Tuesday, October 16, 2007

A more tradtional relationship may be on the way

The NHLPA has nominated their candidate to take over the leadership of the players union, former US attorney, Paul Kelly, a no nonsense, advocate for the players and most likely, more inclined to take a more traditional approach to labour relations with the NHL.

Kelly is best known in hockey circles for two key events in recent hockey history, when he represented Marty McSorley after the infamous Donald Brashear attack, and for his involvement in the process to bring Alan Eagleson to justice. The latter event saw the former NHLPA executive director agree to plead guilty on fraud and embezzlement charges and brought to an end a rather controversial era to the NHL labour scene.

That was the last great scandal in labour relations until last years overthrow of Ted Saskin, the NHLPA head who found himself under increased scrutiny and eventually dismissed over alleged incidents of hacking into the player’s e mail accounts. Saskin was terminated as the NHLPA head after it reportedly became common knowledge of his electronic gathering, apparently while seeking out the identity of dissenters to his leadership.

Saskin’s fascination with e mail seems to have made a come back on the union radar with more details over the weekend courtesy of the Toronto Star’s Rick Westhead, who has an interesting review of events posted to the Toronto Star website.

In the Westhead article, the picture of Daly as more of a pipeline to the NHL than an advocate for the players seems to be portrayed. As he and NHL Deputy Commissioner Bill Daly exchanged e mail correspondences that have raised the eyebrows and the ire of many of the NHLPA rank and file.

In one particular e mail, Daly reportedly forwarded to Saskin, a correspondence between himself and TSN's Gord Miller (good luck getting any player interviews this season), which outlined lawyer Ian Pulver and former NHL star Steve Larmer as two staunch opponents to the direction that Saskin was taking the players association.

Another now infamous correspondence, has Saskin e mailing Commissioner Gary Bettman advising that he may send Chris Chelios to a planned meeting in Russia in 2006, a suggestion which produced a reply from the Commissioner, that a one way ticket for Chelios might be an idea.

While the reply shows one of the few indications that Gary Bettman has a sense of humour, the rather cozy familiarity that he and Saskin seemed to share, has raised alarm bells about how the relationship between union and management may have been co-opted.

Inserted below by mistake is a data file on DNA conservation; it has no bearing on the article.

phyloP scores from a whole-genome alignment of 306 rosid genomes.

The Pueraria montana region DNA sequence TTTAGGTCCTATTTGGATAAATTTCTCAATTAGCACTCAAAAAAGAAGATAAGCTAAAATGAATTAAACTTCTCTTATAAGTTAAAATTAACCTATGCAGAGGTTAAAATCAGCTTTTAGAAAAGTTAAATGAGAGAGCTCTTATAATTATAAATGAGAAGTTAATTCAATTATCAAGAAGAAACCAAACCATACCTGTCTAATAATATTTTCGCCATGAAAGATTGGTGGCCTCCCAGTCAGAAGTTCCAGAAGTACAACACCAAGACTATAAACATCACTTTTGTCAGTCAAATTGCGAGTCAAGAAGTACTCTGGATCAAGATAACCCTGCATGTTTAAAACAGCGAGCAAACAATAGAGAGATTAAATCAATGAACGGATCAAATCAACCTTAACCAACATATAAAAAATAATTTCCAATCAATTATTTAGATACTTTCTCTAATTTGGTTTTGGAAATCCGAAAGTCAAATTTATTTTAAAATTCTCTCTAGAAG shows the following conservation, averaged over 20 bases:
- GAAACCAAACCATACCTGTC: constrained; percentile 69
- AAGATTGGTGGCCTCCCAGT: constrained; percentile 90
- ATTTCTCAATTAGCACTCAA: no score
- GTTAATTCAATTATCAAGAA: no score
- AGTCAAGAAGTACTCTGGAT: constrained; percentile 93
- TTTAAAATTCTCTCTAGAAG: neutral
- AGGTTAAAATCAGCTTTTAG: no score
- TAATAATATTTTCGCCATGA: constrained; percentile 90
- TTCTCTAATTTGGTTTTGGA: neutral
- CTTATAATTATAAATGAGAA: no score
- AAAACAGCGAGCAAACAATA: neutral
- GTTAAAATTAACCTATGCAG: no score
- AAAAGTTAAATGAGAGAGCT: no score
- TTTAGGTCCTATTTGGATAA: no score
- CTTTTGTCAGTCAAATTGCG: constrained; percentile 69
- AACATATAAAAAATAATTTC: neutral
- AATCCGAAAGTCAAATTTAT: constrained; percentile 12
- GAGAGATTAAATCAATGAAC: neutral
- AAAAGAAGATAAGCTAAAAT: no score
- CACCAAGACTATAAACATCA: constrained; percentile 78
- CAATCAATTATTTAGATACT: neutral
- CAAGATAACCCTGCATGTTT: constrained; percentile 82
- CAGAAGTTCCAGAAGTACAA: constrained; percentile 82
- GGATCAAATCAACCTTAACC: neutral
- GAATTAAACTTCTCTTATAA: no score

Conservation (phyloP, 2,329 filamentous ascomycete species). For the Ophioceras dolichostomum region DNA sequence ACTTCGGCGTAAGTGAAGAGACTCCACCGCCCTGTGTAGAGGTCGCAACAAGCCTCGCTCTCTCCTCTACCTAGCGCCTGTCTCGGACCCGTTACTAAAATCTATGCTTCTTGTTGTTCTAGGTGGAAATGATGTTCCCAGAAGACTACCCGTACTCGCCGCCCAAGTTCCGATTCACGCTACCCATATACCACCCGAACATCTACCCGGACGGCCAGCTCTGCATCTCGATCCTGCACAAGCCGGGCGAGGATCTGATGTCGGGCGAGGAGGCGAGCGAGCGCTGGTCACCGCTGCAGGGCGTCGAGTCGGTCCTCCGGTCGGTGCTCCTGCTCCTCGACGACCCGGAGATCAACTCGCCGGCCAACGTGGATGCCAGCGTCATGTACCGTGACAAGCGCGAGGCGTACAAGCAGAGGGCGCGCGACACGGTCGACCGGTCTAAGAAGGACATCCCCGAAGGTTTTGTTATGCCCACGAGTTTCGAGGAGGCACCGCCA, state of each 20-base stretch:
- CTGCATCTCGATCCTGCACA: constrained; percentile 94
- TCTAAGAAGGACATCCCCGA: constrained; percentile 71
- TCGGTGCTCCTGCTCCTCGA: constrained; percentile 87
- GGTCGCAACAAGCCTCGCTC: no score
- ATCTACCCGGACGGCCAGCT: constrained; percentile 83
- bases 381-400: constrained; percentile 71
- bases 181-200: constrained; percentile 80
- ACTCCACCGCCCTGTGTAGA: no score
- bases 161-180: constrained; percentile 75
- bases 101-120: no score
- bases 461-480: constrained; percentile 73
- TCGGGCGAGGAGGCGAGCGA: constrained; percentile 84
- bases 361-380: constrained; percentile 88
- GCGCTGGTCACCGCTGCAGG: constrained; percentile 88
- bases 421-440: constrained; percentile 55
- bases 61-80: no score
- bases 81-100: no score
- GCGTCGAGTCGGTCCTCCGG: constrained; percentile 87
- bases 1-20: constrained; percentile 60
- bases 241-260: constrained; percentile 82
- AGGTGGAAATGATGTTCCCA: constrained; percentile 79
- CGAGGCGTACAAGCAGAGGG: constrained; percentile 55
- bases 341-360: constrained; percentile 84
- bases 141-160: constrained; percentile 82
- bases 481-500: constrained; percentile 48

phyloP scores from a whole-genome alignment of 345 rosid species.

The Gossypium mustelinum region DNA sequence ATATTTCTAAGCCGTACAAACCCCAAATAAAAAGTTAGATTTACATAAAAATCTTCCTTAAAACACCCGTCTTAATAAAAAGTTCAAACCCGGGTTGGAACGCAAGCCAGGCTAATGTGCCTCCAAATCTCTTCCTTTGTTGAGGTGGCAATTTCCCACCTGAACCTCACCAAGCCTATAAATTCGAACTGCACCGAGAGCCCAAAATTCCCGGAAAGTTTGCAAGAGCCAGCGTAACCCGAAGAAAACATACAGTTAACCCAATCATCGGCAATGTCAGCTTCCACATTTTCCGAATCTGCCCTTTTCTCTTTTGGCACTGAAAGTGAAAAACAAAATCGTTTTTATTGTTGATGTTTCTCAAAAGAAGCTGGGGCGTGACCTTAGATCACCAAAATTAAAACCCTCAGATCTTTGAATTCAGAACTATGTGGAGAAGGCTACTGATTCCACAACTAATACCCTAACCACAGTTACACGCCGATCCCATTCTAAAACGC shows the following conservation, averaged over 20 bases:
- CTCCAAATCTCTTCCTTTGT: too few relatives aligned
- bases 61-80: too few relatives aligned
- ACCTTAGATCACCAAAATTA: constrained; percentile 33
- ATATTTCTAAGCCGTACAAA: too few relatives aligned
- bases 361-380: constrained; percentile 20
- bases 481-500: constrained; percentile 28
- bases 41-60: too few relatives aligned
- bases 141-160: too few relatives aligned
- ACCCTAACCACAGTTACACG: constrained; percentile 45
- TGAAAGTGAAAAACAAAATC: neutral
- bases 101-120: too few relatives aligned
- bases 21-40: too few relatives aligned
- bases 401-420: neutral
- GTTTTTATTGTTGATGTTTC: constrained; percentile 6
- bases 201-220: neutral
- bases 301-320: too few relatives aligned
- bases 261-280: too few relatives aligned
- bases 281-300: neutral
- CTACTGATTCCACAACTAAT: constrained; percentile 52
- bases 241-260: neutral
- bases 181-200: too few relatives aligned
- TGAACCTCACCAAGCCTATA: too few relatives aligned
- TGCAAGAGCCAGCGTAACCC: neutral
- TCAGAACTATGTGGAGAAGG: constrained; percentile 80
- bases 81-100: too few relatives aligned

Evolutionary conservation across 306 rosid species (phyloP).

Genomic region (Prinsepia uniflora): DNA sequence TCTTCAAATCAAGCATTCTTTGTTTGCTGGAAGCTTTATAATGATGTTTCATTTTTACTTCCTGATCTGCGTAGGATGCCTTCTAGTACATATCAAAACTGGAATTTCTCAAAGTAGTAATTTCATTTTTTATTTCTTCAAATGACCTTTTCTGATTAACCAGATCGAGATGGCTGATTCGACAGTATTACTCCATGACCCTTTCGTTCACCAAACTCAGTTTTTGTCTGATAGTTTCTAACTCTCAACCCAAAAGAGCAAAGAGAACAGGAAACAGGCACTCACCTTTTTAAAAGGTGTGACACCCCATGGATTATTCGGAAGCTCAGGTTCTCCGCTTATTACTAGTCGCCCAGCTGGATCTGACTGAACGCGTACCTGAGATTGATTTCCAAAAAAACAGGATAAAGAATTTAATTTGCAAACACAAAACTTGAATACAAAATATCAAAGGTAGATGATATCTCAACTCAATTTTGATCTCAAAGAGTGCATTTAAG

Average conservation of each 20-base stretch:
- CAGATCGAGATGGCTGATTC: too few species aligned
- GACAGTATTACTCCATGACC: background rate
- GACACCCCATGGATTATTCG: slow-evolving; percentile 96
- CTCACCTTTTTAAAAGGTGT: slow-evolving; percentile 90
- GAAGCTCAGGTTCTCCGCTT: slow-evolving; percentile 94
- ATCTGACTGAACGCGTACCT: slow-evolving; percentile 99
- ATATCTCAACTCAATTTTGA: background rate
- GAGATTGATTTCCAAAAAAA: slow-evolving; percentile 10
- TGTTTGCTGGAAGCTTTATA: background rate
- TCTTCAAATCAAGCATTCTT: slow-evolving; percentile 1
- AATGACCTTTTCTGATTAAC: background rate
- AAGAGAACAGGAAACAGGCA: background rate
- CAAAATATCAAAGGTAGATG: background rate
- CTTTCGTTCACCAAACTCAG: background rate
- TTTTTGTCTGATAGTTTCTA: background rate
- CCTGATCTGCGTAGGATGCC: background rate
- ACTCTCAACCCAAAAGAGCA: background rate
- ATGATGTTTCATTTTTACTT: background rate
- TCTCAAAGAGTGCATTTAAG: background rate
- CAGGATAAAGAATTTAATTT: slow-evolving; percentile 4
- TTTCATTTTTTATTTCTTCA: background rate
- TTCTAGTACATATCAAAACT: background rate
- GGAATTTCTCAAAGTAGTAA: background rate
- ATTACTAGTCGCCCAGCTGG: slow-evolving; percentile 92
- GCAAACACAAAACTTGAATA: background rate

It’s anticipated that if Kelly is approved on October 23rd with a simple majority of NHL players, that the past days of back channels and inside information will be brought to an end.

This will be an important step for the players association, which has the opportunity to re-open the NHL-NHLPA agreement in the 2008-09 season. The first opportunity that they will have to seek redress to their grievances over the way that those negotiations evolved, now with the added suggestion that they may have been undermined from within during that time.

There has been some debate as to how much power a new Executive Director will have, in August, Eric Lindros who is a member of the NHLPA's constitutional committee and has been a major player in the behind the scenes process to reclaim the union over the last few months.

Lindros said in August, that the thirty teams will have much more of a say in the day to day operations of the association than in the past and that any new director will most likely have less power than his predecessors.

It will be interesting to watch the evolution of the players association should Kelly be acclaimed as the Executive Director, one thing is certain the congratulatory telegram from the NHL (if there is one) will no doubt be short and business like, emoticons and jokes most likely won’t be part of the day to day correspondence schedule from now on.

Even more important will be the distancing of the association from the league, a more familiar union/management relationship is on the horizon for the NHL, one which may see the league return to the more heated debates of the past.

Stephen Brunt reviews the events that transpired during the Saskin years, with a riveting tale of duplicity and power plays that left the union battered and questioning whether their union really had their interests at heart at a key point in NHL history.

At least from the players point of view, they will now only have one battle to fight in the future, the agent provocateurs from within will have been deleted, a process that the NHL itself is probably wishing it had done with some embarrassing e mails, correspondences that have left a trail of suspicion dating back more than a few years now.

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